Anonymous said...

Did someone say honeymoon? Oh my. Suddenly I am very, very warm.

I saw Will Smith on Oprah last week (at the gym where the channel was fixed in place). Oprah was so "only in captialist America could this rags to riches story happen." It infuriated me for many reasons but partly b/c the assumption was that this kind of fairy tale is the rule rather than the rare, rare exception. I think Crunchy Carpets mentioned all this in a comment on you American Dream post last week. I remember nodding vigourously when I read her comment.

Anonymous said...

I had the same reservations about the movie as Mad Hatter already articulated. Oprah was over the top with the Horatio Alger stuff and it turned me off. Will Smith expressed the same thoughts. It's unlikely that I'll see it. There's enough of that propaganda all over Fox News every day. I'll probably choose "Blood Diamonds" instead.



crazymumma said...

I am posting tonight about a homeless woman I met when I was 11. I wrote it about a week ago and have been sitting on it, and now here is my opportunity. That is my present to you baby. I will lift several glasses of wine to my lips in celebration. Honeymoon in Belize perchance?

scribbit said...

I saw an interview with him years ago and was impressed--now I can't wait to see the movie. I tear up every time I see the preview.

Anonymous said...

Jen....I hate to say this...I don't really have time for a full-on post of all things regarding social justice that I could climb on top of a soap box about. So, can I do a 'cheap present'?? Consider this a gift card to a really cool store.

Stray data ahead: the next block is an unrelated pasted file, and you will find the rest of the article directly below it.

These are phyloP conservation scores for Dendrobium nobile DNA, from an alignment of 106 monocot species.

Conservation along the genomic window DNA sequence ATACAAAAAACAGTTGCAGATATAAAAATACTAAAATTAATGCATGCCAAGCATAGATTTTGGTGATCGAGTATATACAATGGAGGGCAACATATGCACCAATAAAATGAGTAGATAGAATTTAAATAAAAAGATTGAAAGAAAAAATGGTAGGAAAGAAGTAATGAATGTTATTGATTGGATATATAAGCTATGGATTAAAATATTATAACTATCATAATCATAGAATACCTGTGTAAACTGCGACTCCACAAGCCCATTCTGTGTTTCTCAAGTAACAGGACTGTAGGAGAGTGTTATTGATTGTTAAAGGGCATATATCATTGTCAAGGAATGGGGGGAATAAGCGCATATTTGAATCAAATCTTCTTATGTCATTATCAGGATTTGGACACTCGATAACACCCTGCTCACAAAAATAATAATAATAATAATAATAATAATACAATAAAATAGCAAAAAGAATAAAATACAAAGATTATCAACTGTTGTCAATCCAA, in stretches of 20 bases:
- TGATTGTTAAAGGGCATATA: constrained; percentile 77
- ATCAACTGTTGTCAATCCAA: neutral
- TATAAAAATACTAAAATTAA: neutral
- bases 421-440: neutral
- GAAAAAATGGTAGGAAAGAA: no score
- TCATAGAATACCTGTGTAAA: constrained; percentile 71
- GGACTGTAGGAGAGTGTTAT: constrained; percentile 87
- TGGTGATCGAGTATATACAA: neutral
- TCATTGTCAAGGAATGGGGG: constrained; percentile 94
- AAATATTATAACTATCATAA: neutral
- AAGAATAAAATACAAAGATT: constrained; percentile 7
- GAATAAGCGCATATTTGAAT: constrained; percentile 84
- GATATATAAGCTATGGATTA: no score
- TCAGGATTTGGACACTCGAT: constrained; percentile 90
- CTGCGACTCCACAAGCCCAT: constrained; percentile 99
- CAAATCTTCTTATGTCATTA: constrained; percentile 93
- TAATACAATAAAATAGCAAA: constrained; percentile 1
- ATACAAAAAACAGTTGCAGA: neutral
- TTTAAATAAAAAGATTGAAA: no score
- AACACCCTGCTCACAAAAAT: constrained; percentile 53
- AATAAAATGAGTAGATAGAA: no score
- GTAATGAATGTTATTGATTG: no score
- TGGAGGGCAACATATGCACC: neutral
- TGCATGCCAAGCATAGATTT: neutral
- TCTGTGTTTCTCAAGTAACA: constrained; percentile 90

Foster Care system/Mental Health issues/attachment issues and long-term placements.
The fost care system is fucked. These kids are fucked. And many mental health/attachment issues they suffer from are ignored. And people are turning to other countries because adoption here is a pain in the ass.
Again, I apologize for the hasty gift. But it is one nonetheless. Sorry I couldn't be more 'formal'.

Anonymous said...

I just realized I posted my comment to the wrong post. Oops. My bad. I'm totally stressed, sista.

Ruth Dynamite said...

Oh man where to begin...

If I had one second, I might see the movie. But despite the happy ending, I know I'd leave feeling angry and disgusted at the hypocrites who have the power and resources to help but don't for convenient religious/political reasons.

Makes me ill.

Mrs. Chicky said...

I want to see that movie! It looks really good. Something tells me, however, that I won't be seeing it until it comes out on video. Just a hunch.

Anonymous said...

I'm crushed. All of the great people are taken - some even multiple times.

One of those etiquette bots says that I have a year to get a gift to you. So, due to my current time crunch, I'm playing the etiquette card.

Let those oats fly...

Momish said...

I thought of you too, Jen, when I saw the ads for this movie. I definately want to see it. I agree with what you said, as it can be said for most stories of amazing heroism. It's all too easy to lose sight of the fact that the person is being depicted due to his or her amazing ability to beat the odds. That is the point of their special tale, but it gets twisted, as you said.

Still, when I saw the trailer, I really wanted to know just what he was up against and the amazing (rare) resources it would take to overcome those odds. I think if the movie can portray the reality of the common homeless situation as well as it protrays the uniqueness of his accomplishment, then it just might help in the end.